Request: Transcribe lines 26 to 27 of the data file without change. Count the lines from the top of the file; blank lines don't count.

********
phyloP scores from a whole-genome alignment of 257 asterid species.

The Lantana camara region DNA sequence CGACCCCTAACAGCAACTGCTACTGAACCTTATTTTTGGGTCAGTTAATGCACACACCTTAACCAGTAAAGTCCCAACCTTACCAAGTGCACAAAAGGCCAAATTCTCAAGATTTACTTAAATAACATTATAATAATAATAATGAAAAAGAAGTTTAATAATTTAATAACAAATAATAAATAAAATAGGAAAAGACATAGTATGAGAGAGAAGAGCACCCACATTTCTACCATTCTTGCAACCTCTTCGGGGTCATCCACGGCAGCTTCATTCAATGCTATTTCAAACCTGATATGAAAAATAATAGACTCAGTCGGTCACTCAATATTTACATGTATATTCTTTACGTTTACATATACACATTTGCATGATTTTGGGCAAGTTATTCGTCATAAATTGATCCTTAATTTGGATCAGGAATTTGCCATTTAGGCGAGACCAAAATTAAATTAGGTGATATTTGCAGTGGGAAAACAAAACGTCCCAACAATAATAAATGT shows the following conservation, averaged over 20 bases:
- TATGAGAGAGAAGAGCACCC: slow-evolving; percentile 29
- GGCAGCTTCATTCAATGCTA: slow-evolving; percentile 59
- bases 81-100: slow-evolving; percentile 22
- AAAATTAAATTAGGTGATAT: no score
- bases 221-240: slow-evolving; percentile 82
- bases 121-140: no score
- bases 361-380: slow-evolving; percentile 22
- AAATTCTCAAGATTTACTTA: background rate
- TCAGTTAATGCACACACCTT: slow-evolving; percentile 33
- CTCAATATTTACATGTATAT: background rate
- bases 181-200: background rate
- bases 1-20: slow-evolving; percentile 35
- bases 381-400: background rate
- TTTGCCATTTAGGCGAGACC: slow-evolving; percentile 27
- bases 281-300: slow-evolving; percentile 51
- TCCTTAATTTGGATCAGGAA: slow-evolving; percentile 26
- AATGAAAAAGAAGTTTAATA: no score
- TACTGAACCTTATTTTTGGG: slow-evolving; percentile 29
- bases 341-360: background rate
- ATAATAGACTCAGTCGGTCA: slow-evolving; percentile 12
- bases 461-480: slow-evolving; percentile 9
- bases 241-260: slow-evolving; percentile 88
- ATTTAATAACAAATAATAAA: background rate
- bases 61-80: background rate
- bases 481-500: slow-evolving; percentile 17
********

- bases 61-80: background rate
- bases 481-500: slow-evolving; percentile 17